For Ngāpuhi descendants, sibling duo Greg and Imogen Van Kan (34 and 20 respectively), teaching tamariki (children) is in their blood. With several family members already working in early childhood education, it’s no surprise the pair have ended up studying to become qualified teachers – albeit at different times and for different reasons.Tuakana-teina takes on a whole new meaning for siblings Greg & Imogen, who are both pursuing a career in early childhood education.
Imogen in her third year, and Greg his second year, of a Bachelor of Teaching (Early Childhood Education). When they decided to pursue a career in early childhood education, it was important to them they found somewhere to study with the level of work experience they were after.
At Unitec, students are required to complete at least 12 hours per week (paid or voluntary) at a licensed early childhood centre, as well as taking part in annual practicums.
As one would expect, the work Greg and Imogen do while on placement plays a vital role in preparing them for their roles as qualified teachers.
“We had to look for work placements before we even started, so we were learning from the minute we walked in on day one,” says Imogen. “We do everything a normal teacher does. Unless you’re being paid, the only difference is you’re not in ratio (assigned particular tamariki to work with).”
“I’ll usually greet the parents when I arrive and if a child initiates play, that’s when the work begins; trying to lead play onto learning,” says Greg. “For example, the sandpit is a great place for play co-construction. It’s not about me leading the children. We work together to reach a particular goal.”
“I don’t think I could get through this course without having the two days a week in a centre,” says Imogen. “There’s so much more that goes into the development of children than I ever expected. Being a visual person, it’s so much easier for me to learn something in class and then see it while working.”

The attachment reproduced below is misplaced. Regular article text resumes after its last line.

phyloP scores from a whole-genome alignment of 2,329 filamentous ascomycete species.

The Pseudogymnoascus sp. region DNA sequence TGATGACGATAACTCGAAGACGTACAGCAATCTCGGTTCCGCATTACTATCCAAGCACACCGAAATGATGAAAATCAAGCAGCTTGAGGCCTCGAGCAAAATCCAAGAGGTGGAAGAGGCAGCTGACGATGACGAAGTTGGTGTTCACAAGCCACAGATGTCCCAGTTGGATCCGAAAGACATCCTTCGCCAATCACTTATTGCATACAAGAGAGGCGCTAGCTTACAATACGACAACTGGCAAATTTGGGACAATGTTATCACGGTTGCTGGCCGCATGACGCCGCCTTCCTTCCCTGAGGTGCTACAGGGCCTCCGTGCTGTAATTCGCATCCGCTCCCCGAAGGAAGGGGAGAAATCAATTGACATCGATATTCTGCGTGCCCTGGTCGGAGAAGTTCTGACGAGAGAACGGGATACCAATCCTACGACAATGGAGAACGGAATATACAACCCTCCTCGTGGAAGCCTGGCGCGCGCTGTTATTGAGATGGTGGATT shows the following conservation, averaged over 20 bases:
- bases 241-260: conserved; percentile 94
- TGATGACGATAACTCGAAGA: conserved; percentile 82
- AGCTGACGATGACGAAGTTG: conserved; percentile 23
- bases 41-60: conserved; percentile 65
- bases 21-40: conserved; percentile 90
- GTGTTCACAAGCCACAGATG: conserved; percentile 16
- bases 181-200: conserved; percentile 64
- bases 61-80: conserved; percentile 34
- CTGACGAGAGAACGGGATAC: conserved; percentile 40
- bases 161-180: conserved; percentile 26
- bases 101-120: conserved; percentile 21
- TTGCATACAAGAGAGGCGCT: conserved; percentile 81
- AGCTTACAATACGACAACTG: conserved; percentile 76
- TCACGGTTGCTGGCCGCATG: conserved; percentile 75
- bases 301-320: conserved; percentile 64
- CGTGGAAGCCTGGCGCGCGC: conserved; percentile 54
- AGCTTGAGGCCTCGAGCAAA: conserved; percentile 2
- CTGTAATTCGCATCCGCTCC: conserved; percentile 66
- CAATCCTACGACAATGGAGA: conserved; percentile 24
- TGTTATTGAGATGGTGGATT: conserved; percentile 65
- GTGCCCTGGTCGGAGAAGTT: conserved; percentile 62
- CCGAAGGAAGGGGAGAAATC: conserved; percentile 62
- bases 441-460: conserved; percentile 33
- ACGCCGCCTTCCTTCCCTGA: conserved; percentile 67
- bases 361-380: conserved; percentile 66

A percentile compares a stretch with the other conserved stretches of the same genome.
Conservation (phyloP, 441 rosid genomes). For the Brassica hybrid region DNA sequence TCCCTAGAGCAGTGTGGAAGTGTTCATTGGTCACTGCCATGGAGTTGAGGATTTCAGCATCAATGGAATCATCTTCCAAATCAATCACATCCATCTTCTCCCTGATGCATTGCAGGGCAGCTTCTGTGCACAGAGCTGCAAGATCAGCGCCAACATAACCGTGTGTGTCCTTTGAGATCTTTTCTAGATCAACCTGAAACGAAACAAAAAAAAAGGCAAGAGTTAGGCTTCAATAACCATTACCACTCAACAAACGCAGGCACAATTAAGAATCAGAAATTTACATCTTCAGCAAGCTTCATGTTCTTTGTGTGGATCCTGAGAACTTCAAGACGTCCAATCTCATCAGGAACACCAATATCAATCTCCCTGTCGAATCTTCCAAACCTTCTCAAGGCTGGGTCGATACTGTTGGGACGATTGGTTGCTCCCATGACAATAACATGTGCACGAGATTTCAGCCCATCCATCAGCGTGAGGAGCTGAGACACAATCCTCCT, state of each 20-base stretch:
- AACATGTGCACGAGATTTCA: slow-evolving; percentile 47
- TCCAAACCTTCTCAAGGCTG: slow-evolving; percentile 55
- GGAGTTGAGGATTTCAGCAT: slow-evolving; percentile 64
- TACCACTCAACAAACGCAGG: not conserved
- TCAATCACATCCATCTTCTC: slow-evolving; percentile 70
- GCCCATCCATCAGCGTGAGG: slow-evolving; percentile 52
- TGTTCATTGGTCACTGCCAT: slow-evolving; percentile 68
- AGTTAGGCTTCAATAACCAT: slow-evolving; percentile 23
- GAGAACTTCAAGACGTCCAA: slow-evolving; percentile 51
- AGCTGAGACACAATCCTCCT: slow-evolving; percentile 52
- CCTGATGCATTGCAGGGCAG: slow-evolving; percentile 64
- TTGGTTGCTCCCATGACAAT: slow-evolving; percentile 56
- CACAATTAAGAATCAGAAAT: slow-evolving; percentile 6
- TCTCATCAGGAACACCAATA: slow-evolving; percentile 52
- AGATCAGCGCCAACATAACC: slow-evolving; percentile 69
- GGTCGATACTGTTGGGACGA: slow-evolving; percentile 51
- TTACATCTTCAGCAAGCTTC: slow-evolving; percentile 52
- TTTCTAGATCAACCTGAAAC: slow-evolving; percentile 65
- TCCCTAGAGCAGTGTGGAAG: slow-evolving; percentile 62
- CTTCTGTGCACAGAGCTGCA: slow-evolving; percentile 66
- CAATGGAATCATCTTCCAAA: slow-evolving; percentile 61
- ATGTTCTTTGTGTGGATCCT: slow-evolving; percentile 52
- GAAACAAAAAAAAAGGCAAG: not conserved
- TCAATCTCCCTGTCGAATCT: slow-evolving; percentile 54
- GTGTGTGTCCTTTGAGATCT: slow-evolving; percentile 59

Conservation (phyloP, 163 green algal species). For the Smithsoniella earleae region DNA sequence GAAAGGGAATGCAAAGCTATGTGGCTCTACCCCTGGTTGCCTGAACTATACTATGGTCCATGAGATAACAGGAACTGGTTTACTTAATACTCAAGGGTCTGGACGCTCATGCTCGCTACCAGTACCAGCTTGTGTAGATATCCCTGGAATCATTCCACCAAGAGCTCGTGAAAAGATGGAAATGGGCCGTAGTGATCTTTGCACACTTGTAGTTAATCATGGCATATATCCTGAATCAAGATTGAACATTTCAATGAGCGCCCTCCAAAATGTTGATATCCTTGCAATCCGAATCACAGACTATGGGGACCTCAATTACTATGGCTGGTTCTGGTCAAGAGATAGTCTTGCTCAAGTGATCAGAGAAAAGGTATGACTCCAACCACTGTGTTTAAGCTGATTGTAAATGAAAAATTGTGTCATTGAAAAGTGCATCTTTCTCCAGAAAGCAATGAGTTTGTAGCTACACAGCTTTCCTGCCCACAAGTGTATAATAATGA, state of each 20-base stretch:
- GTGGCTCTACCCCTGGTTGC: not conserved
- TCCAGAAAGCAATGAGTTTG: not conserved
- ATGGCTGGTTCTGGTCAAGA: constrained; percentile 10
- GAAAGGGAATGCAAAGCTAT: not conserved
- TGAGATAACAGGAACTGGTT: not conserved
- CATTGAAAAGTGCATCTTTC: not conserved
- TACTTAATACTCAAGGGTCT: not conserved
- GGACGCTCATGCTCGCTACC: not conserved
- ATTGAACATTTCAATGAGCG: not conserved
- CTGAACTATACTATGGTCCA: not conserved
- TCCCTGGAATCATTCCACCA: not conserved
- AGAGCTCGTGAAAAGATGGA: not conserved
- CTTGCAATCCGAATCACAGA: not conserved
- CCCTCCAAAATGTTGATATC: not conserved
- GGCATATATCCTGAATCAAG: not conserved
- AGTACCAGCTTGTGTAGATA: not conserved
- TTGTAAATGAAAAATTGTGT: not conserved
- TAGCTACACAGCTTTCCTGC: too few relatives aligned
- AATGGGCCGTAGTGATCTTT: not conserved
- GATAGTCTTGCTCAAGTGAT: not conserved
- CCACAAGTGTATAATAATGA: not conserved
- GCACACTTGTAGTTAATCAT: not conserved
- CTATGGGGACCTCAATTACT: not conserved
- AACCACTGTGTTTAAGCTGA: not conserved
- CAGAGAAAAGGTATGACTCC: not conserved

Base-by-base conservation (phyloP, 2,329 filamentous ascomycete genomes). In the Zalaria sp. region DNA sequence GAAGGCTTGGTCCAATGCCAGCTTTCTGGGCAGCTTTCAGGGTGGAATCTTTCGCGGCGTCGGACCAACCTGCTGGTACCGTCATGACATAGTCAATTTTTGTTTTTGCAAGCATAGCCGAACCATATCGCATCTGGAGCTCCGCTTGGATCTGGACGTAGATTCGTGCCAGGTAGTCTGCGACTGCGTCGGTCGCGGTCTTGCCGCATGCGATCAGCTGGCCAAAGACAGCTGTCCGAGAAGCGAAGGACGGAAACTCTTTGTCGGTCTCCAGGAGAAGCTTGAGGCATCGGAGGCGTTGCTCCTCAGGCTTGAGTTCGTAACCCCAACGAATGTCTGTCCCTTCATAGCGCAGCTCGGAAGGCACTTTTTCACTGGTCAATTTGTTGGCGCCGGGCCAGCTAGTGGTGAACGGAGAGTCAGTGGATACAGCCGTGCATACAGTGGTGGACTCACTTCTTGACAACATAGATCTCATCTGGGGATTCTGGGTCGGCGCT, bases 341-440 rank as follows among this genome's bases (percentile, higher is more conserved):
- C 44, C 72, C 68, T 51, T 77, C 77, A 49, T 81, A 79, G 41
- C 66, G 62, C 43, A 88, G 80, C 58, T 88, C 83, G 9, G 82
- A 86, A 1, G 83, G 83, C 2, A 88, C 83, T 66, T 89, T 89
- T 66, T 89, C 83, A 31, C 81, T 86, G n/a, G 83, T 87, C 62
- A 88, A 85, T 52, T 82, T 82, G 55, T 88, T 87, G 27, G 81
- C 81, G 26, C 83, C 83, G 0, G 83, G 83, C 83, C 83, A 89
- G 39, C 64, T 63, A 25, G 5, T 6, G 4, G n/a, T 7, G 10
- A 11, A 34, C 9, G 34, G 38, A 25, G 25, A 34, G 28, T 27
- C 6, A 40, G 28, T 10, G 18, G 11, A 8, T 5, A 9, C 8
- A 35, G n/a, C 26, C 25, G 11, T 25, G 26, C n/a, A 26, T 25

In the process of finding a centre to work in, Imogen first ended up at the kindergarten where her Dad grew up.
“Her first job was at Ferndale Kindergarten in Mt Albert. Imogen says "After I got the job, I found out it’s where my Dad went. Our whole family went to that kindergarten so maybe it was meant to be.”
Greg says he’s had at least 20 different jobs in his life – “I’ve done pretty much every trade, worked at every fast food restaurant, worked in hotels, bars, even printing” – and hasn’t liked any of them. When his partner challenged him to think about what he’d really like to do, he thought why not get paid to “hang out” with the people he enjoys most. And, coincidentally, his sister had just started studying the same thing.
He’ll be the first to admit that early childhood education involves a lot more than “just playing with kids” and jokes his “16-year gap-year” makes coming back to study challenging, but he’s taking it all in his stride.
When I was applying for work, I probably put out 20 CVs. The next day I got 19 phone calls. Funnily enough, I ended up working with someone who used to work with my mum, who’s also an early childhood educator.
“My most memorable teacher when I was younger was a male. If I can do that for one kid, it’ll be awesome.”
One of the learning curves for the pair, and particularly Greg, has been adding te reo Māori to their repertoire of skills. Students are heavily immersed in all things tikanga Māori through the programme, and with Greg being male, he’s often called upon when on the marae to speak on behalf of his class. Luckily, he says, he’s been able to take advantage of Unitec’s free te reo Māori night classes.
Both envisage themselves one day being the owner of an early childhood education centre, or at least, a head teacher. Although they joke about Greg taking advantage of having his little sister to lead the way, they both agree the worst part about early childhood education is when the tamariki leave.